With Senate confirmation yesterday of Minnesota attorney B. Todd Jones as director of the Bureau of Alcohol, Tobacco and Firearms, it means that three of the most powerful positions in government are held by black men—the president, attorney general and head of the ATF.
Writer Frank Hagler of PolicyMic.com believes this presents a rare opportunity to “get control of the message that fuels white middle-class scorn of the black community.”
“It is the only time in the history of America that black men have been in charge of the federal government and law enforcement apparatus and in a position to stop the cycle of resentment and scorn that is represented by the rhetoric of the right,” Hagler writes. “Now is the time to get control of the message that fuels white middle-class scorn of the black community. Now is the time to work on increasing the contact points between that demographic and the black community. Now is the time to get control of the negative images that are the staples of nightly news coverage but are disproportionately higher when it comes to the black community. Now is not the time to allow the right to exacerbate white middle-class scorn against the black community.”
Hagler says that President Obama and Attorney General Eric Holder created a bond with every other black man that has encountered similar discrimination when they talked about their experiences being racially profiled.
“If two of the most powerful men in the world could relate to the experience of the average black urban youth, surely the rest of America could as well,” Hagler writes. “Unfortunately that wasn’t the case. Rather than creating universal empathy, Holder and Obama’s candid talk with the nation set off a wave of divisiveness led by conservatives who can only see black America through the lens of distress, distrust, and fear. The conservative movement has decided that this is their opportunity to have their ‘Willie Horton moment,’ and is looking to amplify white middle-class scorn of America’s black youth.”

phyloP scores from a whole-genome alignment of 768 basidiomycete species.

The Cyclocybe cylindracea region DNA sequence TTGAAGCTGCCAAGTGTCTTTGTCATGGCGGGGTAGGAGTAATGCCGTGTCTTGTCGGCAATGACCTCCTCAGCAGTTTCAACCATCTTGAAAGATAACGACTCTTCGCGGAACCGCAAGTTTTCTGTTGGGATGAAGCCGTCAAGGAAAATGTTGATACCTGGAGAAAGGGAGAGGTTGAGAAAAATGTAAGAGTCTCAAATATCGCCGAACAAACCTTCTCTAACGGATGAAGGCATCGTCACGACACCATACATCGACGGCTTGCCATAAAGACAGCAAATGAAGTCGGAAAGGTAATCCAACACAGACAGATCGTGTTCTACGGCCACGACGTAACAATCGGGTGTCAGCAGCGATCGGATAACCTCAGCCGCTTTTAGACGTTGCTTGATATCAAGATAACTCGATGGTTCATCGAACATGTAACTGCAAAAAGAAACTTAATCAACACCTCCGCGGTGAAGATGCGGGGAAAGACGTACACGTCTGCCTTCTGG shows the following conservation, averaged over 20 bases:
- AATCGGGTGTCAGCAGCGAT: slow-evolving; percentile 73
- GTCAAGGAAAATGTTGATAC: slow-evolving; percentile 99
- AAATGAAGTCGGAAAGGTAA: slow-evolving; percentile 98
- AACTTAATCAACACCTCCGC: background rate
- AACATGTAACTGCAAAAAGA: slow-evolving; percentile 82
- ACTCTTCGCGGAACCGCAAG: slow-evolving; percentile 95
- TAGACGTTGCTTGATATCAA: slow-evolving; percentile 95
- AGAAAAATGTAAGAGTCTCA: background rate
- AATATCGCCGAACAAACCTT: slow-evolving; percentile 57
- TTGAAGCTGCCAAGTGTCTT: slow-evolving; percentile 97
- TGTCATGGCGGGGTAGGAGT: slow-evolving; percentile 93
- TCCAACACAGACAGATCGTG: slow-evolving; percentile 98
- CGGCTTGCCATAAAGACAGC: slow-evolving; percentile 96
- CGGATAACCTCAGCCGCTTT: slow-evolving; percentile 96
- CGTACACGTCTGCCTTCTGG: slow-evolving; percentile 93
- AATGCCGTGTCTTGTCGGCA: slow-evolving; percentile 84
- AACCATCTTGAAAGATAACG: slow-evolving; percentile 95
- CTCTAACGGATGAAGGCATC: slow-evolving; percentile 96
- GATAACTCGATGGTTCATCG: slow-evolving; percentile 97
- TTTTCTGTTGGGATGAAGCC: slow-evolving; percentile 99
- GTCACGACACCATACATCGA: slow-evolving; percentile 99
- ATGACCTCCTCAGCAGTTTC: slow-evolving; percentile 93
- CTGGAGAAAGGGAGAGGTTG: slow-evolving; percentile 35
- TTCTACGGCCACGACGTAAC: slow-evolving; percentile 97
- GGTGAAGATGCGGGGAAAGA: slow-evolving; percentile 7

Hagler cited the recent statements by commentators like Rush Limbaugh, Glenn Beck, Bill O’Reilly and Sean Hannity that place the blame for black problems on the disintegration of the black family and something O’Reilly calls “gangsta culture.”
“What conservatives are doing is feigning empathy while they project scorn,” Hagler writes, in a devastating analysis. “What motivation would anyone have to help with a systemic problem that is related to draconian drug laws and a racially biased criminal justice system when you can hang all the problems on a bunch of kids that were too irresponsible to stay in school and use birth control?
“Why look into the lack of extracurricular after-school programs which would keep young hands and minds from being idle on the streets when you can blame it all on some rap video? Why look into the lack of vocational education and training opportunities, such as plumbing, electrical lighting and fixtures, TV repair, auto mechanics, carpentry, general contracting, HVAC, PC repair, network administration, and gardening that could be put into immediate use to support neighborhood beautification projects as well as translated into immediate job and small business opportunities, when you can promote that it is all because of hyper-misogynistic rap lyrics?”
“Why look into the need to support more than the high-stakes testing in our education system when you can say that you just need to pull your panties up?” Hagler continues. “Why look into the benefit of supplemental school programs designed to focus on social and life-management skills like conflict resolution, cultural awareness, and tolerance when you can just say, aren’t condoms free?
“And why address disparities in drug enforcement and the glut of illegal guns when slogans like ‘Just Say No’ are so much easier to swallow?”